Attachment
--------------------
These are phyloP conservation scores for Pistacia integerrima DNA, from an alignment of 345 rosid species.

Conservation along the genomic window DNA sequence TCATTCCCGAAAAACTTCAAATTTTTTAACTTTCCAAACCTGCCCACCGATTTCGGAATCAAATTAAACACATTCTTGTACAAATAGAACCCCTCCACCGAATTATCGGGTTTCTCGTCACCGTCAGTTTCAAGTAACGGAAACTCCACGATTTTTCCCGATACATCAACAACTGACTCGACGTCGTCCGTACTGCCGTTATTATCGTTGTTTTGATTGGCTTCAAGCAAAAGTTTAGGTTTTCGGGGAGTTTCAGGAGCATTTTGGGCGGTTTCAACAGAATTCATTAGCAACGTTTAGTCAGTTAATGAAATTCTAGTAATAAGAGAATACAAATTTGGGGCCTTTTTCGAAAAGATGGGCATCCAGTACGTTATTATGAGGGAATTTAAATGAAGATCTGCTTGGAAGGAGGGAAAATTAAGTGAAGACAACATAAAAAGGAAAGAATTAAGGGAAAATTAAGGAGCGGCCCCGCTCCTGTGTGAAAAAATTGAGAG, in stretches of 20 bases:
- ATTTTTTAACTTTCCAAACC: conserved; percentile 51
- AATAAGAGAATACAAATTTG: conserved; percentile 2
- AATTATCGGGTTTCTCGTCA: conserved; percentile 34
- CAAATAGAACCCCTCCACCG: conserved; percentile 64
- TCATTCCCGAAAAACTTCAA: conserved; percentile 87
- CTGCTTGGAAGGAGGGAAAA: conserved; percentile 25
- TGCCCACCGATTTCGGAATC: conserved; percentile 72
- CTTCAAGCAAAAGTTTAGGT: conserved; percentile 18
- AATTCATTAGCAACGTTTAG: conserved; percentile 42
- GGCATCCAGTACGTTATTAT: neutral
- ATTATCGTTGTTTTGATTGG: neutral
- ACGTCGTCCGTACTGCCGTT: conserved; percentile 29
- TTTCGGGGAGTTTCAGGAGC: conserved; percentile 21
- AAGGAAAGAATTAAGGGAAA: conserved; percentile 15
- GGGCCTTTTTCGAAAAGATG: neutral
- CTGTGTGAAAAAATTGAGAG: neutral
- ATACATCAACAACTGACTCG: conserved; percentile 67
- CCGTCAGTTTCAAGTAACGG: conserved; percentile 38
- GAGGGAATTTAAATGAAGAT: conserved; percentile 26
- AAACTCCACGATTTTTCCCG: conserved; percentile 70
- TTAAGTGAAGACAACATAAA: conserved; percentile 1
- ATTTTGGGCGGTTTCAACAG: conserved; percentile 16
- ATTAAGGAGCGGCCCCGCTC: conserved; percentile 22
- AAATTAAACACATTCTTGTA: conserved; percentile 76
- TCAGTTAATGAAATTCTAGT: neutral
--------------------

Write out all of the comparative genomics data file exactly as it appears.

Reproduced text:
These are phyloP conservation scores for Pistacia integerrima DNA, from an alignment of 345 rosid species.

Conservation along the genomic window DNA sequence TCATTCCCGAAAAACTTCAAATTTTTTAACTTTCCAAACCTGCCCACCGATTTCGGAATCAAATTAAACACATTCTTGTACAAATAGAACCCCTCCACCGAATTATCGGGTTTCTCGTCACCGTCAGTTTCAAGTAACGGAAACTCCACGATTTTTCCCGATACATCAACAACTGACTCGACGTCGTCCGTACTGCCGTTATTATCGTTGTTTTGATTGGCTTCAAGCAAAAGTTTAGGTTTTCGGGGAGTTTCAGGAGCATTTTGGGCGGTTTCAACAGAATTCATTAGCAACGTTTAGTCAGTTAATGAAATTCTAGTAATAAGAGAATACAAATTTGGGGCCTTTTTCGAAAAGATGGGCATCCAGTACGTTATTATGAGGGAATTTAAATGAAGATCTGCTTGGAAGGAGGGAAAATTAAGTGAAGACAACATAAAAAGGAAAGAATTAAGGGAAAATTAAGGAGCGGCCCCGCTCCTGTGTGAAAAAATTGAGAG, in stretches of 20 bases:
- ATTTTTTAACTTTCCAAACC: conserved; percentile 51
- AATAAGAGAATACAAATTTG: conserved; percentile 2
- AATTATCGGGTTTCTCGTCA: conserved; percentile 34
- CAAATAGAACCCCTCCACCG: conserved; percentile 64
- TCATTCCCGAAAAACTTCAA: conserved; percentile 87
- CTGCTTGGAAGGAGGGAAAA: conserved; percentile 25
- TGCCCACCGATTTCGGAATC: conserved; percentile 72
- CTTCAAGCAAAAGTTTAGGT: conserved; percentile 18
- AATTCATTAGCAACGTTTAG: conserved; percentile 42
- GGCATCCAGTACGTTATTAT: neutral
- ATTATCGTTGTTTTGATTGG: neutral
- ACGTCGTCCGTACTGCCGTT: conserved; percentile 29
- TTTCGGGGAGTTTCAGGAGC: conserved; percentile 21
- AAGGAAAGAATTAAGGGAAA: conserved; percentile 15
- GGGCCTTTTTCGAAAAGATG: neutral
- CTGTGTGAAAAAATTGAGAG: neutral
- ATACATCAACAACTGACTCG: conserved; percentile 67
- CCGTCAGTTTCAAGTAACGG: conserved; percentile 38
- GAGGGAATTTAAATGAAGAT: conserved; percentile 26
- AAACTCCACGATTTTTCCCG: conserved; percentile 70
- TTAAGTGAAGACAACATAAA: conserved; percentile 1
- ATTTTGGGCGGTTTCAACAG: conserved; percentile 16
- ATTAAGGAGCGGCCCCGCTC: conserved; percentile 22
- AAATTAAACACATTCTTGTA: conserved; percentile 76
- TCAGTTAATGAAATTCTAGT: neutral